Cho

Figure 4.10. Topographicalrepresentation of primary sequence of human j32-adrenergic receptor, a typical G-protein-coupled receptor. The receptor protein is illustrated as possessing seven hydrophobic regions each capable of spanning the plasma membrane, thus creating intracellular and extracellular loops as well as an extracellular amino terminus and a cytoplasmic carboxyl terminal region.

Figure 4.10. Topographicalrepresentation of primary sequence of human j32-adrenergic receptor, a typical G-protein-coupled receptor. The receptor protein is illustrated as possessing seven hydrophobic regions each capable of spanning the plasma membrane, thus creating intracellular and extracellular loops as well as an extracellular amino terminus and a cytoplasmic carboxyl terminal region.

because in addition to the muscarinics, the primary structures of the adrenergic (a,, a„ /3U and fi^), serotonergic, tachykinin, and rho-dopsin receptors have been determined (174176). All of these display the now-familiar homology pattern of seven membrane-spanning domains packed into antiparallel helical bundles (Fig. 4.10). The exceedingly high homology among the large family cf G protein-coupled receptors also has allowed the development of three-dimensional models of the proteins to aid in drug refinement (177). For example, mutagenesis studies on the j32-adrenergic receptor have localized the intracellular domains involved in (l)the couplingof the receptor to G proteins (178); (2) homologous desensitization by j3-adrenergic receptor kinase (/3-ARK) (179), itself cloned and a possible target for down-regulation inhibitors (180); (3) heterologous desensitization by cAMP-dependent protein kinase (181); and (4) an extracellular domain with conserved c teine residues implicated in agonist ligand binding (182). A chimeric muscarinic cholin-

Desensitized

Desensitized

R*L

Figure 4.11. Receptor G-protein-mediated signal transduction, (a) Receptor (R) associates with a specific ligand (L), stabilizingan activated form of the receptor OR*), which can catalyze the exchange of GTP for GDP bound to the a-subunit of a G-protein. The jSy-heterodimer may remain associated with the membrane through a 20-carbon isoprenyl modification of the y-subunit. The receptor is desensitized by specific phosphorylation (-P). (b) The G protein cycle. Pertussis toxin (PTX) blocks the catalysis of GTP exchange by receptor. Activated a-subunits (aGTP) and /3y-heterodimers can interact with different effectors CE). Cholera toxin (CTX) blocks the GTPase activity of some a-subunits, fixing them in an activated form.

Effectors Phosphodiesterase

Phospholipase C Adenylyl cyclase Phospholipase A2

Ion channel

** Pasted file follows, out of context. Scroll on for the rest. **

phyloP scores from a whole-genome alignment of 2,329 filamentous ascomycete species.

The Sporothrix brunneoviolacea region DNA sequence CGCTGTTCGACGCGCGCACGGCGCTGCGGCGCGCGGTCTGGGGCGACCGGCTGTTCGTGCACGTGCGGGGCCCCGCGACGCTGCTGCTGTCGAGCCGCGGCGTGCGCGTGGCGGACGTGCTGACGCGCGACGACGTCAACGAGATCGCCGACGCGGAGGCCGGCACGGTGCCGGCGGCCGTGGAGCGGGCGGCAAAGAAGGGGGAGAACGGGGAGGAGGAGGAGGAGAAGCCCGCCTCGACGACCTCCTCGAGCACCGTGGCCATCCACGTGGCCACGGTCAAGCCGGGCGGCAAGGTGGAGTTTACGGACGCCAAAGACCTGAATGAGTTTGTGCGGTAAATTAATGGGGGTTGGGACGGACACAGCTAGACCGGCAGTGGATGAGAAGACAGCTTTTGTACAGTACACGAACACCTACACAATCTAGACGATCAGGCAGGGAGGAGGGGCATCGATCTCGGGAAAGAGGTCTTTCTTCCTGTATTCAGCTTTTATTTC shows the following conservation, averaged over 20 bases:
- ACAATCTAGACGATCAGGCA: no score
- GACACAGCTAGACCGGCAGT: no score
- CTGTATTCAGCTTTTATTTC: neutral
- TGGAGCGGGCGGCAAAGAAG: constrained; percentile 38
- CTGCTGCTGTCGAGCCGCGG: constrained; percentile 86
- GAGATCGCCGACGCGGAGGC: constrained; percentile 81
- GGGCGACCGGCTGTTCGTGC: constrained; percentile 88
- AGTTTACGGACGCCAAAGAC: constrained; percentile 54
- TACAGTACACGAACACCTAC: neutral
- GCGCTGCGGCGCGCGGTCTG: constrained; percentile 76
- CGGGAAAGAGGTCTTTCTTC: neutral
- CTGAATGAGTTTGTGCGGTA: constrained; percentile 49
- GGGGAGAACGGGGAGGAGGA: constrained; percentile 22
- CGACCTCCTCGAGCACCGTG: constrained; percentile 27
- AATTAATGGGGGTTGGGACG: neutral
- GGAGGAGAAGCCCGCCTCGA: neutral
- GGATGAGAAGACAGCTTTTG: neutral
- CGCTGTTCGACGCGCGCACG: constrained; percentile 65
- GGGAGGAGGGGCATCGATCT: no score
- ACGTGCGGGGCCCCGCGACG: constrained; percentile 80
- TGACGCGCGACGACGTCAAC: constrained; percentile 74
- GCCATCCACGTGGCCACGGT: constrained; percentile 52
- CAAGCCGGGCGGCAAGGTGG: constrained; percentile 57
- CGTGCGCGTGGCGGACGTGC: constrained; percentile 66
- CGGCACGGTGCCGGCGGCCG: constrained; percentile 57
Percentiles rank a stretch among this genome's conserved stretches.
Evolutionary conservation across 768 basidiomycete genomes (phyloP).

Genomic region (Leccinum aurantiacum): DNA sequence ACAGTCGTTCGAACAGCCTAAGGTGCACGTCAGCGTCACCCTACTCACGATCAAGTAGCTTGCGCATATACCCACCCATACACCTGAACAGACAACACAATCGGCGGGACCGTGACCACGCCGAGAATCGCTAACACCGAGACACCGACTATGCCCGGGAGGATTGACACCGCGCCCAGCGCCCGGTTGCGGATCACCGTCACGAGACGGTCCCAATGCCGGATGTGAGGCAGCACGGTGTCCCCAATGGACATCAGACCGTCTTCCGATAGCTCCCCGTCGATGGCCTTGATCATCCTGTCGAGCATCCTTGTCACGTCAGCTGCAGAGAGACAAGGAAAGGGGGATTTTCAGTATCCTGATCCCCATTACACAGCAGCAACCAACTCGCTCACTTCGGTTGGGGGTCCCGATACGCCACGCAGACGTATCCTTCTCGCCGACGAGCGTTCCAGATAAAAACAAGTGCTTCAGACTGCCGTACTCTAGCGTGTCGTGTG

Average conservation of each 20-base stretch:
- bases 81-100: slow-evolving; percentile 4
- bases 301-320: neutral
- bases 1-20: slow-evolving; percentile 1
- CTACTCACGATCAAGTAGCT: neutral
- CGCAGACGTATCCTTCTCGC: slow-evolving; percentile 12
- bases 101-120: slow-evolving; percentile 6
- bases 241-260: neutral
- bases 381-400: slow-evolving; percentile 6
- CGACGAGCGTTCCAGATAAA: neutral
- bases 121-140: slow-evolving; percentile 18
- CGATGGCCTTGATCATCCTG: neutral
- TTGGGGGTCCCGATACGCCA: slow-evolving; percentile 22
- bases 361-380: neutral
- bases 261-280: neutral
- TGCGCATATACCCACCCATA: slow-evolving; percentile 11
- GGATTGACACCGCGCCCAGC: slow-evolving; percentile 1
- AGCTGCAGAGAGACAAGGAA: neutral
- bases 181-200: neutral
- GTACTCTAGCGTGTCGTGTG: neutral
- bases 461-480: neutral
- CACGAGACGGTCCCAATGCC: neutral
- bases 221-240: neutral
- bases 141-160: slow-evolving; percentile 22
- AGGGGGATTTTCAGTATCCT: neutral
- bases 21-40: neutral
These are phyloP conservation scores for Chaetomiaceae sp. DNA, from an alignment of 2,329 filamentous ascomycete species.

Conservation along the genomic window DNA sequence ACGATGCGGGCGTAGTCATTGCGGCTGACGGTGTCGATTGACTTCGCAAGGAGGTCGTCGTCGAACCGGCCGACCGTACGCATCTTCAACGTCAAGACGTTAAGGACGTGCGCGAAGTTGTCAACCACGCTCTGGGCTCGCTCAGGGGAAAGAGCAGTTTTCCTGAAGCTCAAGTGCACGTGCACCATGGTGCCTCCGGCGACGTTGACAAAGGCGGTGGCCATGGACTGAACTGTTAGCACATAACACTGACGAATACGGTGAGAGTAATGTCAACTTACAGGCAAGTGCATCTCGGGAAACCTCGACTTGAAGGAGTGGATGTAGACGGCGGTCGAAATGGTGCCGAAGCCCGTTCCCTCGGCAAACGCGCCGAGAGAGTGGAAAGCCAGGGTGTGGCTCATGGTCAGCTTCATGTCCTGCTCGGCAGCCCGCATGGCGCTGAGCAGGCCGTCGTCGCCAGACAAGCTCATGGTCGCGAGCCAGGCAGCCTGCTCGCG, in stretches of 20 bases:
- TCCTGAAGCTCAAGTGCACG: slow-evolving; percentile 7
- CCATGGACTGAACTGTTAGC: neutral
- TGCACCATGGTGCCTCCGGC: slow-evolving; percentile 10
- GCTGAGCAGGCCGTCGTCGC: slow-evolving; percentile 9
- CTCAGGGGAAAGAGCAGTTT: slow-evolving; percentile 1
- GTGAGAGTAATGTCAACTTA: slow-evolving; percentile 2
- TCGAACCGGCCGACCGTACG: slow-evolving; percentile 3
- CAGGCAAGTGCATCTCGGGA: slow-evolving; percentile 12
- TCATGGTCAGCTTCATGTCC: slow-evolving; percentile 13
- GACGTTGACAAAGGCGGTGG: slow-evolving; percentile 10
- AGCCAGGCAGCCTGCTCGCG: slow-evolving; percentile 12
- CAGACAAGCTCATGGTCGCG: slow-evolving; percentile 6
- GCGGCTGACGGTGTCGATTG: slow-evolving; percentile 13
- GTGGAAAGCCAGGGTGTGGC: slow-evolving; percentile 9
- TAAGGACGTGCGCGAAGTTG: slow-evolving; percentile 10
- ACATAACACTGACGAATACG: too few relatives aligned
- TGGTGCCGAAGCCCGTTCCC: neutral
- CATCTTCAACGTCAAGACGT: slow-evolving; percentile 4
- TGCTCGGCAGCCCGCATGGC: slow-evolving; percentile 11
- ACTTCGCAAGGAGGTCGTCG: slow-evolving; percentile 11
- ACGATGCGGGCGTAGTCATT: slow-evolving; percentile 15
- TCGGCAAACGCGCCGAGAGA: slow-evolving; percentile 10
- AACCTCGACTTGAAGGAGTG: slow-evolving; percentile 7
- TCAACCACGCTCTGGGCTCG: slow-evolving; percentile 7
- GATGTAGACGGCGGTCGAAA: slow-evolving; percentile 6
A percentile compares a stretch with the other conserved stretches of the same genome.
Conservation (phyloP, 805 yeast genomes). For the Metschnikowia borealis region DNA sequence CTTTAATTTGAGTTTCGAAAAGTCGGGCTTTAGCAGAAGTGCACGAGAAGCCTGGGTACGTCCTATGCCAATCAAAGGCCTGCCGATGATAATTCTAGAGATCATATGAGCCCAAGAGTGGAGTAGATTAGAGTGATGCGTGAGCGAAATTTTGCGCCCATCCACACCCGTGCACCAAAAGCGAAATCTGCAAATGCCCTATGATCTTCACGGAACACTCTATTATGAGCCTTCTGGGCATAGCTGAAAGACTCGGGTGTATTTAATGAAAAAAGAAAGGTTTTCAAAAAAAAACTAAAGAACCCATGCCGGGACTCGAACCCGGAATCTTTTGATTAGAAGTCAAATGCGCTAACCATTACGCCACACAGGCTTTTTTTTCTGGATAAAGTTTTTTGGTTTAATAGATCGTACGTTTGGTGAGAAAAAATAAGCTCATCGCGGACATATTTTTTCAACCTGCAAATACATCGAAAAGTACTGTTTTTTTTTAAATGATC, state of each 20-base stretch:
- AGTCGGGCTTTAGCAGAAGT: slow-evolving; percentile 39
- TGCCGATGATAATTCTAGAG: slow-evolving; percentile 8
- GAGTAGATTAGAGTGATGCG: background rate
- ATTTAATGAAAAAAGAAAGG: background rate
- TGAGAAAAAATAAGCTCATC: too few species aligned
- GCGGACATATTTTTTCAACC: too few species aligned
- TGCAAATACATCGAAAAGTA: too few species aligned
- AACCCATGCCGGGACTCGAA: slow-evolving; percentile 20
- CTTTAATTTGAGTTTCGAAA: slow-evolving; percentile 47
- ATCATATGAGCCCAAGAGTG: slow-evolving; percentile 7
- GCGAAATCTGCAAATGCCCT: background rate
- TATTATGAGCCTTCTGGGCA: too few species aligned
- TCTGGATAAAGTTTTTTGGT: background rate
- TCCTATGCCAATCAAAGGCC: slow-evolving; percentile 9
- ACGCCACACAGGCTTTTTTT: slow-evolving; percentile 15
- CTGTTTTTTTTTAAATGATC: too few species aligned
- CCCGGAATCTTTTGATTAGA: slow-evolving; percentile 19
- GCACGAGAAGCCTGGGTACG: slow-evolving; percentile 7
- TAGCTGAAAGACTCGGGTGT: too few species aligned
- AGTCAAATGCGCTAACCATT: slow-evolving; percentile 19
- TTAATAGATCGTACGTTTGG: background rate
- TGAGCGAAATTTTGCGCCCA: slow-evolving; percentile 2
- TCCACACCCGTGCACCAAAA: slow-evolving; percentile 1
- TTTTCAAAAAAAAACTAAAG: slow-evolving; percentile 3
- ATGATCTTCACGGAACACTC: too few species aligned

Figure 4.11. Receptor G-protein-mediated signal transduction, (a) Receptor (R) associates with a specific ligand (L), stabilizingan activated form of the receptor OR*), which can catalyze the exchange of GTP for GDP bound to the a-subunit of a G-protein. The jSy-heterodimer may remain associated with the membrane through a 20-carbon isoprenyl modification of the y-subunit. The receptor is desensitized by specific phosphorylation (-P). (b) The G protein cycle. Pertussis toxin (PTX) blocks the catalysis of GTP exchange by receptor. Activated a-subunits (aGTP) and /3y-heterodimers can interact with different effectors CE). Cholera toxin (CTX) blocks the GTPase activity of some a-subunits, fixing them in an activated form.

ergic:p-adrenergic receptor engineered to activate adenylyl cyclase (a second messenger system not coupled to MAChR agonism) also has helped identify which intracellular loops nay be involved in direct G-protein interac-i tions (183). The diverse signal transduction functional roles of the many G-proteins to which these receptors are coupled (Fig. 4.11) also makes them viable drug targets (184).

The complicated biochemical pharmacology of natriuretic peptides, the regulatory system that ads to balance the renin-angiotensin-aldosterone system (185), has been significantly clarified by the cloning of three receptor subtypes, which revealed the functional characteristics cf a new paradigm for second messenger signal transduction through guanylate cyclase. The a-atrial natriuretic peptide (a-ANP) receptor (NPA-R) and the brain natriuretic peptide (BNP) receptor (NPB-R) contain both protein kinase and guanylate cyclase (GC) do mains, as determined by both sequence homologies and catalytic activities, whereas the clearance receptor (ANP-C) completely lacks the necessary intracellular domains for signal transduction through the guanylate cyclase pathway (186). This system defines the first example of a cell surface receptor that enzymat-ically synthesizes a diffusible second messenger system in response to hormonal stimulation (187) (Fig. 4.12). Data from experiments performed with C-ANP4_23 indicates that the clearance receptor (NPC-R) may be coupled to the adenylate cyclase/cAMP signal transduction system through an inhibitory guanine nucleotide regulatory protein (188). Because the NPs have differential, but not absolute, affinities for their corresponding receptors (189) and because both agonism (190) and antagonism (191) of the GC activity have been demonstrated in vitro using ANP analogs, it may be possible to discriminate among the receptor

Figure 4.12. Model for ANP-A and ANP-B receptor function. The unoccupied ANP-A receptor is shown on the left with a basal rate of cGMP synthesis (indicated by a thin arrow). The effect of ligand binding to the amino-terminal extracellular domain is shown on the right. Proposed allosteric modulation of guanylate cyclase by a-ANP is schemat ically illustrated by a change in shape of the intracellular domain and a thicker arrow to denote an increase in guany-late cyclase-specific activity with greater production of the second messenger cGMP.

cGMP + PPi

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